Shows & Panels
- The 2014 Big Picture on Cyber Security
- AFCEA Answers
- Ask the CIO
- Building the Hybrid Cloud
- Connected Government: How to Build and Procure Network Services for the Future
- Continuing Diagnostics and Mitigation: Discussion of Progress and Next Steps
- Federal Executive Forum
- Federal Tech Talk
- The Future of Government Data Centers
- The Future of IT: How CIOs Can Enable the Service-Oriented Enterprise
- Government Perspectives on Mobility and the Cloud
- The Intersection: Where Technology Meets Transformation
- Maximizing ROI Through Data Center Consolidation
- Mitigating Insider Threats in Virtual & Cloud Environments
- Modern Mission Critical Series
- Moving to the Cloud. What's the best approach for me
- Navigating Tough Choices in Government Cloud Computing
- The New Generation of Database
- Reimagining the Next Generation of Government
- Satellite Communications: Acquiring SATCOM in Tight Times
- Targeting Advanced Threats: Proven Methods from Detection through Remediation
- Transformative Technology: Desktop Virtualization in Government
- The Truth About IT Opex and Software Defined Networking
- Value of Health IT
- Air Traffic Management Transformation Report
- Cloud First Report
- General Dynamics IT Enterprise Center
- Gov Cloud Minute
- Government in Technology Series
- Homeland Security Cybersecurity Market Report
- National Cybersecurity Awareness Month
- Technology Insights
- The Cyber Security Report
- The Next Generation Cyber Security Experts
Shows & Panels
"It was the best of times, it was the worst of times," was how Charles Dickens started off the novel Tale of Two Cities. But that introduction could also start a novel about your agency. Jeff Neal is Senior Vice President of ICF International and former Chief Human Capital Officer at the Department of Homeland Security. On In Depth with Francis Rose, he drew some similarities between the federal government and the Dickensian world.
Drones may wind up the future weapon of choice in cyber attacks. Some cybersecurity analysts discover a cheap unmanned drone can be very effective at breaching wireless networks. Greg Rayburn is a security analyst for Fluke Networks. On In Depth with Francis Rose, he said there are many different scenarios where a drone can pose a major cyber threat to your agency.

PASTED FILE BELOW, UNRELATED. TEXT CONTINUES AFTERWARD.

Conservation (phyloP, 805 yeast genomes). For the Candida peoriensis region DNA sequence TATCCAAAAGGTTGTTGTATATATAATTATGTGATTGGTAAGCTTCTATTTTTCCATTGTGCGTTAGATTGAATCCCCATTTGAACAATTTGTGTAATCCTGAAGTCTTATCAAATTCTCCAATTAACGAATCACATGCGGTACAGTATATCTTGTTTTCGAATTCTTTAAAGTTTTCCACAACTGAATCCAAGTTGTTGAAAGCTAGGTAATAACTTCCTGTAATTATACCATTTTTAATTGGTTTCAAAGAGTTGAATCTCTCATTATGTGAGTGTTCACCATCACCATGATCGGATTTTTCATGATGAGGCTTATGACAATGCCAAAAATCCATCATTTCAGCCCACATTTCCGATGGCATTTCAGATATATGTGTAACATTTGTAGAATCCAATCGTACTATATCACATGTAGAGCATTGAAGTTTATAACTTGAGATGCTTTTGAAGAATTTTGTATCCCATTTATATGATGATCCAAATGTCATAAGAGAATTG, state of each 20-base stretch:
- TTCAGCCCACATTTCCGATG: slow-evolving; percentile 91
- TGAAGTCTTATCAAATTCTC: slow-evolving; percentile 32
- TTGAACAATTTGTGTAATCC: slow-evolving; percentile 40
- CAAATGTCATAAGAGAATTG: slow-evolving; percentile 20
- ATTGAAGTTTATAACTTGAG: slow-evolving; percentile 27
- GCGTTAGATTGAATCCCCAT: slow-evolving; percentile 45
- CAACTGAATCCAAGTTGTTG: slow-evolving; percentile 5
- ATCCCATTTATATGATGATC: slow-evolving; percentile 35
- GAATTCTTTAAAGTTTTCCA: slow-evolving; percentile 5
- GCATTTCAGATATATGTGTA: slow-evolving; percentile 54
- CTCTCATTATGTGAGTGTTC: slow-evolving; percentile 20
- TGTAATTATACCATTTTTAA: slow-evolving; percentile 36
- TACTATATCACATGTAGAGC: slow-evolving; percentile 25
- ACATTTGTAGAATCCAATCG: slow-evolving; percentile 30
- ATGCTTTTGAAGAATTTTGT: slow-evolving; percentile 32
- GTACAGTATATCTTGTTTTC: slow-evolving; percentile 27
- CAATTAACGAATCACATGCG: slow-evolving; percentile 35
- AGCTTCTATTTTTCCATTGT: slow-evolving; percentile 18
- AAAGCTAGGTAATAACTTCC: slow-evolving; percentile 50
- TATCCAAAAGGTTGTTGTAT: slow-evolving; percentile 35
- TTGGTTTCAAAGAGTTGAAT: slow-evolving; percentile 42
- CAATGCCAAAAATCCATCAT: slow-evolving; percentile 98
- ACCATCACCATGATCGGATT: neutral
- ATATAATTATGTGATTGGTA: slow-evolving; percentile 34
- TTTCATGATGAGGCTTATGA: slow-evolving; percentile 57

The Internal Revenue Service has a hard number of how much money each of their revenue agents brings in for every dollar invested in their pay and benefits. But that's not possible for every agency or every job description. Bob Tobias is a professor in the Key Executive Leadership Program at American University. On In Depth with Francis Rose, he shared what he thinks the key is to put a dollar value on the work employees do.
The Homeland Security Department will debut its continuous diagnostics and mitigation dashboard. It's the latest effort from the government to transition to a CDM model. Rob Roy is federal chief technology officer of HP Enterprise Security Products. On In Depth with Francis Rose, he said problems like these aren't unique in the federal government.
The Navy has built an unmanned undersea vehicle that mimics the motions of the fish it resembles. The robotic fish is packed with acoustic sensors and cameras. Navy developers hope it will carry out a range full of missions like undersea mine detection or prolonged surveillance of ships, ports and submarines. Capt. Jim Loper is the concepts and innovation department head at the Navy Warfare Development Command in Norfolk, Virginia. He joined Tom Temin on the Federal Drive with details on Robo Tuna.
A former special agent in charge of the FBI's Milwaukee field office used extremely poor judgment in a disability lawsuit. That's according to the Justice Department's inspector general. It looked into the case of Justin Slaby, a service-disabled Iraq veteran who was kicked out of the FBI training academy. The IG found that Teresa Carlson improperly tried to influence the deposition of the agent responsible for training Slaby. You might call it a lesson learned the hard way. In this week's legal loop, Attorney Debra Roth tells Tom Temin on the Federal Drive how supervisors should treat employees who are being deposed.
The 2014 Combined Federal Campaign is taking a page from the ALS Foundation's ice bucket challenge. This comes after what might be called an off year for the federal charitable campaign in 2013. The CFC formally kicked off yesterday with plans to use social media to reach a new generation of donors. Vincent Micone is the chairman of the CFC for the national capital region. He tells Executive Editor Jason Miller how the CFC plans to rebound from a tough 2013. Read Jason's related article.
The Defense Department is rolling out a series of initiatives that it says will respond to a problem its leaders have been worried about for years. The U.S. military still has the best technology in the world, but that advantage is shrinking fast. It's got DoD leaders alarmed. Federal News Radio's Jared Serbu reports. Read Jared's related article.